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Pipeline economics

March 22, 2013

A GOOD deal of excellent comment has appeared recently on the geopolitics of the Iran-Pakistan (IP) natural gas pipeline. But what about the economics of it?

Contrary to most expectations, and after a delay of years, Pakistan and Iran have finally made significant headway in the Iran-Pakistan (IP) gas pipeline project. Despite strong and consistent opposition from the US, Pakistan has cited the so-called peace pipeline as vital to its energy security and needs, and is committed to seeing gas flow from Iran by December 2014.

The IP pipeline is slated to deliver 750 million cubic feet of gas per day (mmcfd) from the Iranian South Pars gas fields, to the Sui Southern Gas Company’s transmission and distribution network. Currently, Pakistan is facing a natural gas shortfall of nearly 1.5 billion cubic feet per day (bcfpd), which is expected to rise — without countervailing measures — to around 6-8bcfd by 2020.

Pakistan is actively seeking a multitude of diverse sources to meet its rapidly growing energy requirements, including import of liquefied natural gas and liquid petroleum gas, the Tapi project, import of electricity from Central Asia and, possibly, India, and greater exploitation of indigenous hydel, natural gas and coal resources.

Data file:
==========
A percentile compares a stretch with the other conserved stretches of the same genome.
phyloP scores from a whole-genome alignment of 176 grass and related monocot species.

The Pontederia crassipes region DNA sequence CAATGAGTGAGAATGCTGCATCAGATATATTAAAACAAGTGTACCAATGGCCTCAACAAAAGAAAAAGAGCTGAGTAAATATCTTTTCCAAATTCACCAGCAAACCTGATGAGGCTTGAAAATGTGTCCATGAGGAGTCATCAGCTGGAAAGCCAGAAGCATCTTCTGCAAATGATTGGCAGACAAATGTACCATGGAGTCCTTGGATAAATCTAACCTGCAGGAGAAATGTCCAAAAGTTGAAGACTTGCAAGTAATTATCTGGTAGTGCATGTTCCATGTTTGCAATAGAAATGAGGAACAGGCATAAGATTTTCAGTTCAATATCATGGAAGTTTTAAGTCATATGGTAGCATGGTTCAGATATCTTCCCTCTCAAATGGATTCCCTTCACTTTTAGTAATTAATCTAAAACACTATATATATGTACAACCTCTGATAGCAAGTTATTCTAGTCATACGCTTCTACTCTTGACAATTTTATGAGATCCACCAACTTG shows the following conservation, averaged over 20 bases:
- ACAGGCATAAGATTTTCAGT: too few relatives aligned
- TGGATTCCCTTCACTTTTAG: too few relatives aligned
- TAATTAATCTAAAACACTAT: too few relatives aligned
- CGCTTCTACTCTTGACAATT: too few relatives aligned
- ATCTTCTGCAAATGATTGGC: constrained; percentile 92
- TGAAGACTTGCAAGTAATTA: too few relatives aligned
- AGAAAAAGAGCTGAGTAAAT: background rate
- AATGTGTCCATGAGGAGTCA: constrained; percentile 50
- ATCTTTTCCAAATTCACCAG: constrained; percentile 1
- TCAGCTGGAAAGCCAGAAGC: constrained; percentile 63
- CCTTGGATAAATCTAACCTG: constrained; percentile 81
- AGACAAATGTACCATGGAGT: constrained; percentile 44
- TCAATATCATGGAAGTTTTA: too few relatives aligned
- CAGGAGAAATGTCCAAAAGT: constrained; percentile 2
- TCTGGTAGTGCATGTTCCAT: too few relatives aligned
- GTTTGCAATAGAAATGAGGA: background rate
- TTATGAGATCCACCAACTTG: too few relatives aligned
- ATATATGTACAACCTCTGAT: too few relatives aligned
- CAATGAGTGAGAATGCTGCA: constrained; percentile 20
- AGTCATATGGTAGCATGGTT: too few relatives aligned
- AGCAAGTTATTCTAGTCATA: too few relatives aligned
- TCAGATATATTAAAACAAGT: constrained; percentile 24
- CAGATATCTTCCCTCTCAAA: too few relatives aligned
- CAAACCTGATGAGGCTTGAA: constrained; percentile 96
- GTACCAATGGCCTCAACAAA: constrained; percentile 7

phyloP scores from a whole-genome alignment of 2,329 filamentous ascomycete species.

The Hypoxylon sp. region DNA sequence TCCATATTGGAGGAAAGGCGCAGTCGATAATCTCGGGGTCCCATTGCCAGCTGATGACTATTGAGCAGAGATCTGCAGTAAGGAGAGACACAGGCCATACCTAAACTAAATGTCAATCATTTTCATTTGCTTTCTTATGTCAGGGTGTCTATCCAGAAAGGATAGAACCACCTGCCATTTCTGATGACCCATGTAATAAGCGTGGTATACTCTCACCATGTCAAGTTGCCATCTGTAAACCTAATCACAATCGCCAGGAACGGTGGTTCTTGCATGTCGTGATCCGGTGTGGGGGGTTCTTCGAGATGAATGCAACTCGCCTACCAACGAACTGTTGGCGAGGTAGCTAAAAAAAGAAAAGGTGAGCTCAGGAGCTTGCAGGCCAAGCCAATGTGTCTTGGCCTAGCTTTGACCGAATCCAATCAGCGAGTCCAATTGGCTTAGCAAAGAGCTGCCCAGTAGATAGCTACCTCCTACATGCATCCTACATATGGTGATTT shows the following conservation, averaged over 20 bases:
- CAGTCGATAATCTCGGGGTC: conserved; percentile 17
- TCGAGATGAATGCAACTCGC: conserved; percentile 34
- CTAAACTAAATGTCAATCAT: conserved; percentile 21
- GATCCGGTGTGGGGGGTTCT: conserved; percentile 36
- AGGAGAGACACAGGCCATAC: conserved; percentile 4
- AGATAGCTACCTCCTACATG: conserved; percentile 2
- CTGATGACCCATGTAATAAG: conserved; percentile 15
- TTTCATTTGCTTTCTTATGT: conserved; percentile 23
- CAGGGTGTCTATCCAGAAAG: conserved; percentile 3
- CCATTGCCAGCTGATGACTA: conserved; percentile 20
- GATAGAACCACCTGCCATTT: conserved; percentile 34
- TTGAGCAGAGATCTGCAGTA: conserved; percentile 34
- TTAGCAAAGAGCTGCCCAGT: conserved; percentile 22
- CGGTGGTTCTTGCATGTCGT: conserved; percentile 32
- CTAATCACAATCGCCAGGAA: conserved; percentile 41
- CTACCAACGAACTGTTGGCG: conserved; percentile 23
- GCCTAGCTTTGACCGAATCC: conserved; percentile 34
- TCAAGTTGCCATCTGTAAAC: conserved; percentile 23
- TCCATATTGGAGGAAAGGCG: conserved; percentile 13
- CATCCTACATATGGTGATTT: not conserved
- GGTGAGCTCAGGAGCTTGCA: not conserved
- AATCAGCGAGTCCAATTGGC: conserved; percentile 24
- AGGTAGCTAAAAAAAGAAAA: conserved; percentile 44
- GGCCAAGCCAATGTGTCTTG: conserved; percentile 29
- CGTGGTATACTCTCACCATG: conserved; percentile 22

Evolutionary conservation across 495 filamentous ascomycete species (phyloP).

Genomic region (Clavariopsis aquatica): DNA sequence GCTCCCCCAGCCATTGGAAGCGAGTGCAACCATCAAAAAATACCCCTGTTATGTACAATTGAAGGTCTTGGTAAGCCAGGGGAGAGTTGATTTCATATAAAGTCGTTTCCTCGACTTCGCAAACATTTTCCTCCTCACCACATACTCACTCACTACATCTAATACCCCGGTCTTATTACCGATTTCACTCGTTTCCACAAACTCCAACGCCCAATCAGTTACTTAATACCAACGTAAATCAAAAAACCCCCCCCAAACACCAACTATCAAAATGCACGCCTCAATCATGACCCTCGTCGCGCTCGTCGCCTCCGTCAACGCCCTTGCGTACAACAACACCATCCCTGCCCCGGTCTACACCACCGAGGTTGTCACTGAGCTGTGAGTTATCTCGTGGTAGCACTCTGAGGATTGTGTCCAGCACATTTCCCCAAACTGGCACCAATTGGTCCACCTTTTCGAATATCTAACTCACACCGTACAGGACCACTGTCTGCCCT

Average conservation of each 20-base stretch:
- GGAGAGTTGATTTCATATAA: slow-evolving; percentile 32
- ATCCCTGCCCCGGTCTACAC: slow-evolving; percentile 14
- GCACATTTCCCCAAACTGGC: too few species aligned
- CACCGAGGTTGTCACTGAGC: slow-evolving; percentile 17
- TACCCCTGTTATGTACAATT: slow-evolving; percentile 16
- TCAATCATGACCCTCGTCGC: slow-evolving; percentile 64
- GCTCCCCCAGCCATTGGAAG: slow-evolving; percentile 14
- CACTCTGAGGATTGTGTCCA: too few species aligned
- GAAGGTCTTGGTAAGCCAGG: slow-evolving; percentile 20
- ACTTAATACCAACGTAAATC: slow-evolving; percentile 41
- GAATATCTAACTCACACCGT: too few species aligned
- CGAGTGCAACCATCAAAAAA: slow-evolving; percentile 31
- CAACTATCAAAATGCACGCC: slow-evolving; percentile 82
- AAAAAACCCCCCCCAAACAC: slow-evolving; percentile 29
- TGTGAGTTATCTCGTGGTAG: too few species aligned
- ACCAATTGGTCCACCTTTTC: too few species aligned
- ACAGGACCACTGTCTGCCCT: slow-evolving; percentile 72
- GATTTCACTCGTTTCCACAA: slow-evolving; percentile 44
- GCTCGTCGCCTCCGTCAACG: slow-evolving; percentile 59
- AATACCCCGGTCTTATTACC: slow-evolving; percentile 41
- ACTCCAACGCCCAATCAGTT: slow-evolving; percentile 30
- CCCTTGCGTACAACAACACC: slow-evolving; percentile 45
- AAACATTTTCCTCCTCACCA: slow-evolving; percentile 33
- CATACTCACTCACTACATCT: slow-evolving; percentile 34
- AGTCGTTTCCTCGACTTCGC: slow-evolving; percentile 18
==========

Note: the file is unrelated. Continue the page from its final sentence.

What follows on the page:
The IP gas pipeline is thus one, albeit important, component of Pakistan’s overall energy requirement mix. Pakistan has earmarked the potential gas supply from the IP pipeline exclusively for generation of approximately 4,000 megawatts (MW) of electricity. Currently, the country is facing a power shortfall of approximately 4,000-5,000 MW, which peaked last year at around 7,000 MW.

Thus, the gas from Iran via the IP pipeline can not only wipe clear the power shortfall, but it can do so at a significantly reduced generation cost from the current fuel mix which is skewed towards furnace oil and diesel.